What role does sunlight play in my parrot’s nutrition?

This is an important question, one that I feel  needs to be addressed more in the bird community. Parrots and finches both need the sun. Without it, avians simply do not get the most out of their diet, or grow their best feathers. UV encourages healthy feather habits (reducing the likelihood of plucking or feather barbering), and helps birds feel generally better and healthier – meaning less biting and screaming! Read more about the importance of sunlight to parrots.

An aviary or UV-A lamp beside the cage will help your parrot immensely in a number of ways.

African Grey at the Island Parrot Sanctuary in Scotland

African Grey chowing down on a fruit and vegetable medley.

Can I feed my bird meat like fish, pork, chicken, or beef?

It’s true that you can also safely feed cooked meat to your parrot up to twice a week, but many choose not to. This is not a necessity for a captive parrot. It may be interesting to know that species, like wild Amazon parrots, will actually canibalise their own dead. How often would an average wild parrot actually eat eggs or meat, though? Probably not that much.

As to eating chicken, parrots are a completely different species, so it is not cannibalistic. They are utterly unrelated.

Note: Protein typically causes hormonal issues. Start by cutting back on protein intake to reduce a parrot’s hormones. Pellets ARE a culprit here, especially ones with soy.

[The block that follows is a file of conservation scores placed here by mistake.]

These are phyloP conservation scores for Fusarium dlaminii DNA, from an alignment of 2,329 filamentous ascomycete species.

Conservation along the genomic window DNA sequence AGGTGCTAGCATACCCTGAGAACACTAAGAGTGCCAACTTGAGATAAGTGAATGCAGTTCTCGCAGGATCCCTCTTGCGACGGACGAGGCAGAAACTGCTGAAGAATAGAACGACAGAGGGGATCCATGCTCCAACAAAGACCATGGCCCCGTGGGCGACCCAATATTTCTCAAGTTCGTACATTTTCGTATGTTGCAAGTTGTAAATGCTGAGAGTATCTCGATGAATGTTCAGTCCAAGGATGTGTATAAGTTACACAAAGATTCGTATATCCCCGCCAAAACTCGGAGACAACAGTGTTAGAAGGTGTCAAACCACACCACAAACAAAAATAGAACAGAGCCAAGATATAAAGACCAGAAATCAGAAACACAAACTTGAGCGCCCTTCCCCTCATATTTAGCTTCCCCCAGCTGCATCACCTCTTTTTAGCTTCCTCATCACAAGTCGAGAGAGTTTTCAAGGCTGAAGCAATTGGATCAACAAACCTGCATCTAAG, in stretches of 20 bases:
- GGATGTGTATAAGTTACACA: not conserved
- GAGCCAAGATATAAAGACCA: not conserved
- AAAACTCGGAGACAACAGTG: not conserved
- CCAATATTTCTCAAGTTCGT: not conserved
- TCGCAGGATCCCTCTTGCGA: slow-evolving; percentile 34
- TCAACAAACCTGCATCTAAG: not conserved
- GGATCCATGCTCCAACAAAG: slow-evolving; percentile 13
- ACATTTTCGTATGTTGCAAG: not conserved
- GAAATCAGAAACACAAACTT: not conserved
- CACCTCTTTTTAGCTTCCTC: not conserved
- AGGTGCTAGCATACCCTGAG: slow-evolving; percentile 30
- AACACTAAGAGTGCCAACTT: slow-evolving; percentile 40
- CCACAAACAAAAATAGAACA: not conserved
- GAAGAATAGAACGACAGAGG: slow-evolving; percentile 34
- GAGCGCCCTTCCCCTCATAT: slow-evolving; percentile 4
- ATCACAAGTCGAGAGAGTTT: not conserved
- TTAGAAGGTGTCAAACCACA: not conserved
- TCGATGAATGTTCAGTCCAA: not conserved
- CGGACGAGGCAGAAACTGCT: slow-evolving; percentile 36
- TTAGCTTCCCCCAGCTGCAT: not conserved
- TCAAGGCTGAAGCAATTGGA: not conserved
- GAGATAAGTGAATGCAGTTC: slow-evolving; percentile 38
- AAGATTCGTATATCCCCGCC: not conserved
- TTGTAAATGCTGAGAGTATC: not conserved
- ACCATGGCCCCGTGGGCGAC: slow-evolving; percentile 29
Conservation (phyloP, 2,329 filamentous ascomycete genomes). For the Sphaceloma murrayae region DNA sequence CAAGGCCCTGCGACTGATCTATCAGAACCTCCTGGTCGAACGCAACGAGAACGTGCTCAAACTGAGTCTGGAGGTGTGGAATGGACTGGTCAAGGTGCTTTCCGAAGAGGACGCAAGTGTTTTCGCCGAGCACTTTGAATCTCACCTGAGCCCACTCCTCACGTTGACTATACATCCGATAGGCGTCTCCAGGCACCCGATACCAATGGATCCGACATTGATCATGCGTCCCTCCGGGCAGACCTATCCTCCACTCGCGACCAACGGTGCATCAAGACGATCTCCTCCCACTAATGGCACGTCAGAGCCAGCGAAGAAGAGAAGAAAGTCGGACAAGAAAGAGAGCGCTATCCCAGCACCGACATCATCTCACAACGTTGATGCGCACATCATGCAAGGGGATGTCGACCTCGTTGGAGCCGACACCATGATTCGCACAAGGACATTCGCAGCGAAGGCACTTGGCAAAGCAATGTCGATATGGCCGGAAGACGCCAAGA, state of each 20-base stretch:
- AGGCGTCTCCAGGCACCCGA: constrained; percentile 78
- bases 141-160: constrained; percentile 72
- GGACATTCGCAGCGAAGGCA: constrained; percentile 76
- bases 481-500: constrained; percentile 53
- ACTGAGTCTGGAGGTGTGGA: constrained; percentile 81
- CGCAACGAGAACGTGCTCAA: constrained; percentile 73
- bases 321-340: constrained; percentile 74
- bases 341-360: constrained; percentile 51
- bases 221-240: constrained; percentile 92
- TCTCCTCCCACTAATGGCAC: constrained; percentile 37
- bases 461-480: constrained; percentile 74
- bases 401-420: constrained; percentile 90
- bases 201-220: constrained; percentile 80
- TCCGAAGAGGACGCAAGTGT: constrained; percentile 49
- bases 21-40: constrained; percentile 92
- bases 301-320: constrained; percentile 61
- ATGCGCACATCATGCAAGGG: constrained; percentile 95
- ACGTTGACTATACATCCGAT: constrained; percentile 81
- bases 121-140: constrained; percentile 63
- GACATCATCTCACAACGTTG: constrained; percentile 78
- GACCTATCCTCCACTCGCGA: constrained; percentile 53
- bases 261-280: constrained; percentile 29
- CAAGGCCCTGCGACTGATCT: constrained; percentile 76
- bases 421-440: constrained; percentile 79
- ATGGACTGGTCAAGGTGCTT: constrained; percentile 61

Do I need to feed pellets? (Alternatively, ‘Does my parrot need pellets in his diet?’)

This is a tricky question. I am currently experimenting with going pellet-free. Parrots would not be eating pellets in the wild, just like meat, and so this is one I don’t feel too bad about cutting out. It does require a lot of extra work to keep your parrot nutritionally balanced. You can’t just feed seed instead, as that will result in health problems of a different kind.

Obviously, we can’t mimic the wild diet (hence feeding vegetables like kale, which they would not see!), which is where pellets could potentially come in. Look out for the pros and cons of feeding a parrot pellets. This is too long to debate in a few sentences here and now.

Scarlet Macaw

Scarlet Macaw enjoying an orange.